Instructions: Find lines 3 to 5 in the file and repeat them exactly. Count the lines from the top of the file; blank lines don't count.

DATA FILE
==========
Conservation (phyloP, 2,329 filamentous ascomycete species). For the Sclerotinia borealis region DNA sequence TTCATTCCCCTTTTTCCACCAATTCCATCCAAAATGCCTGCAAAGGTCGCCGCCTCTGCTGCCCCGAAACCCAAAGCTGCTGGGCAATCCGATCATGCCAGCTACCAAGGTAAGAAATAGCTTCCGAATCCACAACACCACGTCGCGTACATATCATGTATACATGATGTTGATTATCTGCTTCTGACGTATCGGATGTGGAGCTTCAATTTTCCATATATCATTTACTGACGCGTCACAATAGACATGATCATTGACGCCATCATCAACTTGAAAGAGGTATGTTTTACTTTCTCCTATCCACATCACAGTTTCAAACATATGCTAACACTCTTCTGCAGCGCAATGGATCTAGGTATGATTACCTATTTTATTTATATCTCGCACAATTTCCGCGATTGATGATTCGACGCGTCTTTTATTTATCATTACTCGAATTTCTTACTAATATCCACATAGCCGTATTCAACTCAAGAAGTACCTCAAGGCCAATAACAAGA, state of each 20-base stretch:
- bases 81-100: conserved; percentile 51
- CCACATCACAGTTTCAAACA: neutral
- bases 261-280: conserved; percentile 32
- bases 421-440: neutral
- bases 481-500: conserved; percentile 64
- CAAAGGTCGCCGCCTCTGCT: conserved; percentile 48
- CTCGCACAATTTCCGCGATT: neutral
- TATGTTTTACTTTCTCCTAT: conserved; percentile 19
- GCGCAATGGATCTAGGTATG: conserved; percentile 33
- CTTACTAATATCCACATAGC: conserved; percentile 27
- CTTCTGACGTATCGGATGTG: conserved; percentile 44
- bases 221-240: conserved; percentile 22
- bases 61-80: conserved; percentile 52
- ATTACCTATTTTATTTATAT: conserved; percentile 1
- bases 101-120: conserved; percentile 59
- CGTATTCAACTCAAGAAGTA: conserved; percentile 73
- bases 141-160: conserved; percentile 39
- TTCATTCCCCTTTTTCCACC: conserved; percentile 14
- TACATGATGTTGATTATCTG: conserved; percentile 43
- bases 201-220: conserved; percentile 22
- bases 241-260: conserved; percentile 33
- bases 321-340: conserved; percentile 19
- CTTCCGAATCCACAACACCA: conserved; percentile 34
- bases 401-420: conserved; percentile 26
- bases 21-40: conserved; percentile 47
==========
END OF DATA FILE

- CCACATCACAGTTTCAAACA: neutral
- bases 261-280: conserved; percentile 32
- bases 421-440: neutral